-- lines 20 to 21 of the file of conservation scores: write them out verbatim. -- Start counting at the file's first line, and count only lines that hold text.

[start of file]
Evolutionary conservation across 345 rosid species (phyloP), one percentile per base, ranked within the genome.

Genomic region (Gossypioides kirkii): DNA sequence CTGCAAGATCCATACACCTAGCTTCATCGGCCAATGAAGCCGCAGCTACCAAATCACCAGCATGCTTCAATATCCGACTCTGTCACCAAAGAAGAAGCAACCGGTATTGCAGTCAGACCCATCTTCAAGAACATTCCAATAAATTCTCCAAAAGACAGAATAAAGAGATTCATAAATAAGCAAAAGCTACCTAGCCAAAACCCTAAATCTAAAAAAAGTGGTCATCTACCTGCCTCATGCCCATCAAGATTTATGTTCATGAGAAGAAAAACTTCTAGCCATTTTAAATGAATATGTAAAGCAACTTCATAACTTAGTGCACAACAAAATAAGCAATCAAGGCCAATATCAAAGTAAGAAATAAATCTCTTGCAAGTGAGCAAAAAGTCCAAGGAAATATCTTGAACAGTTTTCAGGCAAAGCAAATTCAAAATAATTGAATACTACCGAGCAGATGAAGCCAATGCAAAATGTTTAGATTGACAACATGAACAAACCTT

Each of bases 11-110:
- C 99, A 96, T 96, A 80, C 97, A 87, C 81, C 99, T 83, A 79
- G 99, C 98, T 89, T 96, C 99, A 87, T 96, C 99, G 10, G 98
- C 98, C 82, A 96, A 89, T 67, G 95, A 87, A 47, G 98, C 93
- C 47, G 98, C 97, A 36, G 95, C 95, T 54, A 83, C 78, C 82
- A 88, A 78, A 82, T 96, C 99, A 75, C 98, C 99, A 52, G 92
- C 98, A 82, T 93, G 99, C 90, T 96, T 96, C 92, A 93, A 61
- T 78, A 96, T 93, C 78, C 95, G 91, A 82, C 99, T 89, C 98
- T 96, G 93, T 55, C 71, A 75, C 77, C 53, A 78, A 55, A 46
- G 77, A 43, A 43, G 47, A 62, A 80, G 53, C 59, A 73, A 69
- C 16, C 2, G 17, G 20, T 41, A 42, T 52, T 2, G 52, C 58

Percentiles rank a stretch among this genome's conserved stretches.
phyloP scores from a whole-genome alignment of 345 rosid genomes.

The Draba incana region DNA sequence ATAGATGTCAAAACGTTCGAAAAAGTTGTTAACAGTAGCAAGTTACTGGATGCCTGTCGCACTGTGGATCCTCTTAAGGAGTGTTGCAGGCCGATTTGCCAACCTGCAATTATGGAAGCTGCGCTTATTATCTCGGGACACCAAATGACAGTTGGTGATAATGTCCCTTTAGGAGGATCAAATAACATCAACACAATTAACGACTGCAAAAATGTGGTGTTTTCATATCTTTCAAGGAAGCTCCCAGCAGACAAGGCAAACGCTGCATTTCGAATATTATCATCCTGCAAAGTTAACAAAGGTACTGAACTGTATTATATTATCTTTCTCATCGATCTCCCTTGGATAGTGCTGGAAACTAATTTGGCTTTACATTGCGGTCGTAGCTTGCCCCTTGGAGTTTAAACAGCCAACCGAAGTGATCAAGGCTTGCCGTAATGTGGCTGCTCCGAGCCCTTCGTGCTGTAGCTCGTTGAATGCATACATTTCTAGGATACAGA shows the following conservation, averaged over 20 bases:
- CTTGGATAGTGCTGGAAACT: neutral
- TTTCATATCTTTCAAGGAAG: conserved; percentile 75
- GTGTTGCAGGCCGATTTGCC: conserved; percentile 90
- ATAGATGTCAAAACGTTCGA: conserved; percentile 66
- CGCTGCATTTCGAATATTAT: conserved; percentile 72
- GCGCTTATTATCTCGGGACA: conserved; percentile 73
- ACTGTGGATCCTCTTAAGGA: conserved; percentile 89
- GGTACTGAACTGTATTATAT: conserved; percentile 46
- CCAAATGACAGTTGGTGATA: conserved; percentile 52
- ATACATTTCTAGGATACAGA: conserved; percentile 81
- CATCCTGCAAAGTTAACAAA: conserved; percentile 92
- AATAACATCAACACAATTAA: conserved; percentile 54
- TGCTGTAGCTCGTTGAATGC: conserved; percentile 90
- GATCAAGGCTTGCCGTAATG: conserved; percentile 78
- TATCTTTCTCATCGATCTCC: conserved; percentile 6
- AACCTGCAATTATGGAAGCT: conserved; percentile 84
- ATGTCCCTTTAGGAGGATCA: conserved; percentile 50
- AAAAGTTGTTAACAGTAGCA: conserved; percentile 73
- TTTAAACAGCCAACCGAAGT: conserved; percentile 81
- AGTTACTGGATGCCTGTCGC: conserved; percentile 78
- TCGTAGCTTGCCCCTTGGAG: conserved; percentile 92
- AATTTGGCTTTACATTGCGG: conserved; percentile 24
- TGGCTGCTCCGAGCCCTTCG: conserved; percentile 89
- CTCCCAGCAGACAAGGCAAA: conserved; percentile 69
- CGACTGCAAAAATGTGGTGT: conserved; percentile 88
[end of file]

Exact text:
- ATAGATGTCAAAACGTTCGA: conserved; percentile 66
- CGCTGCATTTCGAATATTAT: conserved; percentile 72